PubMed 23644053

Referenced in Channelpedia wiki pages of: none

Automatically associated channels: Kv2.1

Title: Differential regulation of locomotor activity to acute and chronic cocaine administration by acid-sensing ion channel 1a and 2 in adult mice.

Authors: Q Jiang, C M Wang, E E Fibuch, J Q Wang, X-P Chu

Journal, date & volume: Neuroscience, 2013 Aug 29 , 246, 170-8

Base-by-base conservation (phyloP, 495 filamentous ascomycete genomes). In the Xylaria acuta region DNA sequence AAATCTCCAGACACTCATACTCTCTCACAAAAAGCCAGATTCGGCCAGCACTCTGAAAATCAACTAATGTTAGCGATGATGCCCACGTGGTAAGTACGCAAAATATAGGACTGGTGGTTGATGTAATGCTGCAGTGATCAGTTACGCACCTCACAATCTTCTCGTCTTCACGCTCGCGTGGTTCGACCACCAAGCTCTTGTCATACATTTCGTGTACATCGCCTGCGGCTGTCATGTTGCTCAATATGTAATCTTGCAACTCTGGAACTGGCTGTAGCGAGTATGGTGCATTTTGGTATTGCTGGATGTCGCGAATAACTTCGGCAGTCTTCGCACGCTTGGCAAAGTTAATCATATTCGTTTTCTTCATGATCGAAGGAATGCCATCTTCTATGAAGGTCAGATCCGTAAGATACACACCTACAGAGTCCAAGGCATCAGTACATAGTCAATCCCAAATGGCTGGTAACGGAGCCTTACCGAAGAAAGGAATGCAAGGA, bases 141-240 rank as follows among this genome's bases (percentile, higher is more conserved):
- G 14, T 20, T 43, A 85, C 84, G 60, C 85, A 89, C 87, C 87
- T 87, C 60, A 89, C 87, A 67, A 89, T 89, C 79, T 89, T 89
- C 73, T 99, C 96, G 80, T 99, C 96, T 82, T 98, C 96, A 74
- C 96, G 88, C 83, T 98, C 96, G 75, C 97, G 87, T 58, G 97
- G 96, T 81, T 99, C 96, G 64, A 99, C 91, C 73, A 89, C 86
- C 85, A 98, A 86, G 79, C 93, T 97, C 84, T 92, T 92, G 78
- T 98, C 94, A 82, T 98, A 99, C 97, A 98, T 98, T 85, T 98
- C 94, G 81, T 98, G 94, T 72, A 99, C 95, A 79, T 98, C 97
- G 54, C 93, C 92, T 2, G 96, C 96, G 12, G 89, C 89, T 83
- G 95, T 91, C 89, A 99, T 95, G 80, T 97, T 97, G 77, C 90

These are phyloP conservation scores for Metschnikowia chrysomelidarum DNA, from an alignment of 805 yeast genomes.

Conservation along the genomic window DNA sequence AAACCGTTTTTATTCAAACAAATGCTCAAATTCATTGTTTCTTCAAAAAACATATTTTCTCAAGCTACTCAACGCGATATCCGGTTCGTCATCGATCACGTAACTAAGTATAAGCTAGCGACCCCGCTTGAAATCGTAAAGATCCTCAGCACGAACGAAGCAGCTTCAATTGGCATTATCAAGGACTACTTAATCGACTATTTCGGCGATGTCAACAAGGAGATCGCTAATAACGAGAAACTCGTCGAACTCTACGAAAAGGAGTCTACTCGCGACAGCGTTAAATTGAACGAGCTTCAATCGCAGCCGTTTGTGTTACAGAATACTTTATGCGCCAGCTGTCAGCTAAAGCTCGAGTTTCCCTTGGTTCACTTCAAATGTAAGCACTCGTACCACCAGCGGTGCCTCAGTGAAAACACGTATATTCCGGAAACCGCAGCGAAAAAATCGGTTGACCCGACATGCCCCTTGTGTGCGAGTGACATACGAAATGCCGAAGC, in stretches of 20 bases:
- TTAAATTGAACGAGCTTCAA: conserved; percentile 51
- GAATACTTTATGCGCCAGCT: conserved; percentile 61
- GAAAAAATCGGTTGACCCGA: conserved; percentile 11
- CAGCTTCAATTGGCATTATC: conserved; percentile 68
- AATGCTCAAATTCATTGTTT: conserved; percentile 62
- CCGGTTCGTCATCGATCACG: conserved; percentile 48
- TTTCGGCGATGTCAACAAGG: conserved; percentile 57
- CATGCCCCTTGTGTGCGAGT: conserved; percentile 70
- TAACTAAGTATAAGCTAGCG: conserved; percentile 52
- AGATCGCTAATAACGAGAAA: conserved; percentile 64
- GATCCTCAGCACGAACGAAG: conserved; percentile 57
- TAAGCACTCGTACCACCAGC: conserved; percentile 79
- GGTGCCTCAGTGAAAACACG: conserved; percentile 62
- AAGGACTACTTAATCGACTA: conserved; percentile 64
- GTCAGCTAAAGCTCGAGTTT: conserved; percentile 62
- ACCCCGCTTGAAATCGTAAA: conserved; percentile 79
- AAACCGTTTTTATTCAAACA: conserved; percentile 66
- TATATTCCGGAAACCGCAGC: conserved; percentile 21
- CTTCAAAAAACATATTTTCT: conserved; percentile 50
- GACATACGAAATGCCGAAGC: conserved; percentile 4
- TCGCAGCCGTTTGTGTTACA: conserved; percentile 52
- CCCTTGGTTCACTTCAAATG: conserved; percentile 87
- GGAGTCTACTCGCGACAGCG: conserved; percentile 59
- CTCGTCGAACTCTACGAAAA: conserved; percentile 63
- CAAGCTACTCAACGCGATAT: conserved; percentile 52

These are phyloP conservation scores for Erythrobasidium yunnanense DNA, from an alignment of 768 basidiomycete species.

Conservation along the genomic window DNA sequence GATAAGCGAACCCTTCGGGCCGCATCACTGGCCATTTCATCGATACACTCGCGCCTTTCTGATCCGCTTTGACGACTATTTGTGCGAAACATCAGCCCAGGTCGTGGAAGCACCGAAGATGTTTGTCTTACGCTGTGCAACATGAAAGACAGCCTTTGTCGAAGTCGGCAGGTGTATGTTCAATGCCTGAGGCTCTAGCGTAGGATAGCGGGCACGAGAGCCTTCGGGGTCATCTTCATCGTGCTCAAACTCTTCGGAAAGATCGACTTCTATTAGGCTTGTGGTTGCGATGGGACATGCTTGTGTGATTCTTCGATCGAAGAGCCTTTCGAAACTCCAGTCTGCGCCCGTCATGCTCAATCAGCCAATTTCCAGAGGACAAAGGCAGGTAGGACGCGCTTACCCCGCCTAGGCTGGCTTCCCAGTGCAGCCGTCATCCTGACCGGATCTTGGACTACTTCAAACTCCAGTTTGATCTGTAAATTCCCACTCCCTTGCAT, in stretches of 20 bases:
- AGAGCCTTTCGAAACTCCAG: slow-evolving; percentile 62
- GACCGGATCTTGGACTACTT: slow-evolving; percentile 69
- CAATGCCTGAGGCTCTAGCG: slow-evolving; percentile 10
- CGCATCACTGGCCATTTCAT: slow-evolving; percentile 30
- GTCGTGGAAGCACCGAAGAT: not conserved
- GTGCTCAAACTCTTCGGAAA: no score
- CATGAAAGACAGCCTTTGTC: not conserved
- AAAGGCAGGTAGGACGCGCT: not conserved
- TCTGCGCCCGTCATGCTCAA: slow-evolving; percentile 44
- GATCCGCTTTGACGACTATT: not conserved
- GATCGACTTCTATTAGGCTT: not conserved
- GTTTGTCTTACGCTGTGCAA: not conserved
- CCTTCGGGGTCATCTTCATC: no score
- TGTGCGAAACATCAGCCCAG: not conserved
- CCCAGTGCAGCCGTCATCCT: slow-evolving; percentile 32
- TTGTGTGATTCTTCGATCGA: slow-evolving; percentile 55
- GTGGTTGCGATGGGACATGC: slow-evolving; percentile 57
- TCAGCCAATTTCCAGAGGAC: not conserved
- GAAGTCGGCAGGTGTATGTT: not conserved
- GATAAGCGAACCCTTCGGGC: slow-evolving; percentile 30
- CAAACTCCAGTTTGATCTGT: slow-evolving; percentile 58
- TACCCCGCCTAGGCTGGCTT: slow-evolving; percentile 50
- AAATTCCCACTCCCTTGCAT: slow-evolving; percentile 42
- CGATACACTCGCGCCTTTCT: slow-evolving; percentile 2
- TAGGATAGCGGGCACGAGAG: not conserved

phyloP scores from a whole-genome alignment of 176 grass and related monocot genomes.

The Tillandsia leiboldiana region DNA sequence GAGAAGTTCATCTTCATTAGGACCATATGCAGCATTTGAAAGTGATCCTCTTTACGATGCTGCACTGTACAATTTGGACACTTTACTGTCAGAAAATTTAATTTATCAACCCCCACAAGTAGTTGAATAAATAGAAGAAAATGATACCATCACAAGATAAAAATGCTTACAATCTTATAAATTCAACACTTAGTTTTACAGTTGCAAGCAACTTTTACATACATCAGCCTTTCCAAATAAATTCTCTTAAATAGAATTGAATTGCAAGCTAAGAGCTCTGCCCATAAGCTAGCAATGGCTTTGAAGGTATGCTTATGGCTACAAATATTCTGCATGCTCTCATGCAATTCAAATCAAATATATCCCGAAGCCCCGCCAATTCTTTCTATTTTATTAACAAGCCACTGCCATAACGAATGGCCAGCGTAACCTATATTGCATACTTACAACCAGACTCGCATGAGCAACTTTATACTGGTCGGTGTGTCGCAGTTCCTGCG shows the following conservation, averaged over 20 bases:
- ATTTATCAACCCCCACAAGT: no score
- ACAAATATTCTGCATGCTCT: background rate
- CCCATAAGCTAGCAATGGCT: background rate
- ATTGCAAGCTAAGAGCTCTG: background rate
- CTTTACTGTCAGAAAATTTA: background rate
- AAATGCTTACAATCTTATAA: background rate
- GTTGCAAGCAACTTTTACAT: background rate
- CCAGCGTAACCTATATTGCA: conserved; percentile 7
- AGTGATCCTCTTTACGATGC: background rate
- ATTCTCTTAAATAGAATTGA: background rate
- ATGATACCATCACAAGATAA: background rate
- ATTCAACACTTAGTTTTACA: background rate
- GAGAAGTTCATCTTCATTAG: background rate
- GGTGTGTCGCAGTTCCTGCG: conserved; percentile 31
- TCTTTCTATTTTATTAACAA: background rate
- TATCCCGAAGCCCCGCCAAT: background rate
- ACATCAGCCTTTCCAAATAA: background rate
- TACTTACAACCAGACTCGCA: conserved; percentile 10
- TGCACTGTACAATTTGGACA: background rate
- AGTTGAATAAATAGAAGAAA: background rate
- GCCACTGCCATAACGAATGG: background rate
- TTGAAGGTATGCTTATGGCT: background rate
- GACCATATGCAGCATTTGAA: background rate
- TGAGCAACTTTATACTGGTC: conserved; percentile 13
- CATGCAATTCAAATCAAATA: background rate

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Acid-sensing ion channels (ASICs) are densely expressed in the brain with ASIC1a and ASIC2 channels being the predominant subtypes. These channels are enriched at synaptic sites and are central for the regulation of normal synaptic transmission. Moreover, increasing evidence links ASICs to the pathogenesis of various neurological and neuropsychiatric disorders. In this study, we explore the putative role of ASIC1a and ASIC2 in the regulation of behavioral sensitivity to the psychostimulant cocaine by utilizing ASIC1a or ASIC2 knockout mice. Acute cocaine injection induced a typical dose-dependent increase in locomotor activities in wild-type (WT) mice. However, in ASIC1a and ASIC2 mutant mice, different motor responses to cocaine were observed. In ASIC1a(-/-) mice, cocaine induced a significantly less motor response at all doses (5, 10, 20, and 30 mg/kg), while in ASIC2(-/-) mice, cocaine (5-20 mg/kg) stimulated locomotor activity to an extent comparable to WT mice. Only at 30 mg/kg, the cocaine-stimulated motor activity was reduced in ASIC2(-/-) mice. In a chronic cocaine administration model (20mg/kg, once daily for 5 days), a challenge injection of cocaine (10mg/kg, after 2-week withdrawal) caused an evident behavioral sensitization in the cocaine-pretreated WT mice. This behavioral sensitization to challenge cocaine was also displayed in ASIC1a(-/-) and ASIC2(-/-) mice. However, ASIC2(-/-) mice showed less sensitization to challenge cocaine when compared to WT and ASIC1a(-/-) mice. Our results demonstrate the important role of ASIC1a and ASIC2 channels in the modulation of behavioral sensitivity to cocaine. The two synapse-enriched ASIC subtypes are believed to play distinguishable roles in the regulation of behavioral responses to acute and chronic cocaine administration.